Love may well be a many splendoured thing, but the route to eventual romantic joy is strewn with disaster, distress and endless bloody moaning.
While breakups are inevitable, they needn’t destroy you, and learning from one’s own experiences is a vital part of this thing we call life. That said, if you don’t fancy the heartache, you can always skip it and take your lessons from some of 2014’s fractured relationships instead.
Use a meaningless phrase as a smokescreen
In March, Gwyneth Paltrow and Chris Martin hit on a novel way of diverting gossip away from the fact that they had split. Having “come to the conclusion that while we love each other very much, we will remain separate”, they explained: “We hope that as we consciously uncouple and co-parent, we will be able to continue in the same manner.” Inventing a new phrase that was as exciting as it was absurd, they achieved the breakup statement equivalent of setting off a firework halfway through a boardroom sacking.
Ignore the cries of ‘But I can change!’
When a relationship goes through a rocky patch – as in the case of “comedy pick-up artist” Dapper Laughs’ relationship with ITV (which cancelled his show), gig venues, the denizens of social media and anyone else under the absurd impression that women exist as anything more than things to have sex with – it’s typical to insist that one can change.
And Mr Laughs did indeed change – into a black roll-neck top, for his appearance on Newsnight. What more did he have to do? Come on guys!
Know when to admit it’s all over
Piers Morgan had high hopes for his US chat show, Piers Morgan Live. And it was a ratings record breaker; sadly, the record it broke, in 2012, was for CNN’s lowest primetime ratings in a generation. At the start of 2014 came news few had not seen coming: Piers and CNN were to go their separate ways. Piers was philosophical. “Look,” he told the New York Times. “I am a British guy debating American cultural issues, including guns, which has been very polarising, and there is no doubt that there are many in the audience who are tired of me banging on about it.”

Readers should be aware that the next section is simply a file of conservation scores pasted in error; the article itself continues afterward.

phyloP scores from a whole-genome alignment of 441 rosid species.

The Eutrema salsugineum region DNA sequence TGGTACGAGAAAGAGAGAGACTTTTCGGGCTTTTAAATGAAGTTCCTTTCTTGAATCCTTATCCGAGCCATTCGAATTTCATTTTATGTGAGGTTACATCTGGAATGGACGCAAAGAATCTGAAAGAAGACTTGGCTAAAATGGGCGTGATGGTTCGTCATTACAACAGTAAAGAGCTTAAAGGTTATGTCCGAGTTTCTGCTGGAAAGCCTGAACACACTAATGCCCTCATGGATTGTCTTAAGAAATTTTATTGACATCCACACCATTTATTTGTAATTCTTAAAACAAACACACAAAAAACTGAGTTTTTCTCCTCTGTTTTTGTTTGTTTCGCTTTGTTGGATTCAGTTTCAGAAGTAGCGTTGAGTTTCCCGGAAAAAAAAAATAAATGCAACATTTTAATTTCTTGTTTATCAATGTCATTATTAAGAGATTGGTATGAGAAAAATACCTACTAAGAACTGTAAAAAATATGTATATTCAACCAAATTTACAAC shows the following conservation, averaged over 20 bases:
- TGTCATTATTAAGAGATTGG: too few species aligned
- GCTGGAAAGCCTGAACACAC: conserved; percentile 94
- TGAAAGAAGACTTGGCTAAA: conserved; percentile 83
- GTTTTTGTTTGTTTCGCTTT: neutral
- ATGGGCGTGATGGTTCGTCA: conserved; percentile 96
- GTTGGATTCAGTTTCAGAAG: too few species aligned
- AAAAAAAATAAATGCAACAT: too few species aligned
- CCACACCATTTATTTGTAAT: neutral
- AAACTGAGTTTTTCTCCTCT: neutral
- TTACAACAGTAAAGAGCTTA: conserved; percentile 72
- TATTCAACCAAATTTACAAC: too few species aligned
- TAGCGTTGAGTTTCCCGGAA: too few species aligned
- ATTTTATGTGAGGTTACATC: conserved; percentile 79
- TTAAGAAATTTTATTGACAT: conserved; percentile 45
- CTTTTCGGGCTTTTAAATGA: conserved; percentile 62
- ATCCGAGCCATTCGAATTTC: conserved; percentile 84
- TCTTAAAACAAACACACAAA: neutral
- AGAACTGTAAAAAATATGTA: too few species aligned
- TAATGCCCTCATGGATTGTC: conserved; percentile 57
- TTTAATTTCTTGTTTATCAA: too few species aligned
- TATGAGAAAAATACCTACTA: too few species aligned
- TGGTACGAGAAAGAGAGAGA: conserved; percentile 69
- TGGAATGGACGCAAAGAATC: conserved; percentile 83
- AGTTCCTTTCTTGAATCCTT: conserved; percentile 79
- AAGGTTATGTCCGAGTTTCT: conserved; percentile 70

Piers’s great mate Alan Sugar subsequently offered a shoulder to cry on, telling an Apprentice candidate whose drinks brand had been unsuccessful overseas: “You showed your product to America. America doesn’t want it. You made the Piers Morgan of drinks. It’s as bad as that.”
Swipe left and don’t look back
It was a tricky year over at Tinder HQ, where former VP of marketing and co-founder Whitney Wolfe filed a sexual harassment lawsuit against the company. She claimed to have been subjected to “a barrage of horrendously sexist, racist and otherwise inappropriate comments, emails and text messages”, which were at least “on brand” for the dating app. There were further breakups for Tinder as the year panned out: co-founder Justin Mateen left, followed in November by CEO Sean Rad. The company was, at least, well-placed to locate nearby replacements.
Above all, keep your dignity
In February, Paula Patton, the wife of sweaty pop nuisance Robin Thicke, decided she had had enough and filed for divorce. Reckoning he could win her back, Thicke decided to crack this particular walnut with a rather gaudy steamroller, resulting in a rush-recorded, rush-released, rush-bargain-binned album titled Paula.
There was a song on this album called Get Her Back and another called Still Madly Crazy. And, in a spectacular display of point-missing, the video Thicke shot for Get Her Back featured him cavorting with a naked model. Paula entered the Top 200 at No 200, selling 530 copies, just 2% of his previous album’s first-week sales. Almost unbelievably, as 2014 draws to a close, he and Paula are yet to rekindle their marriage.
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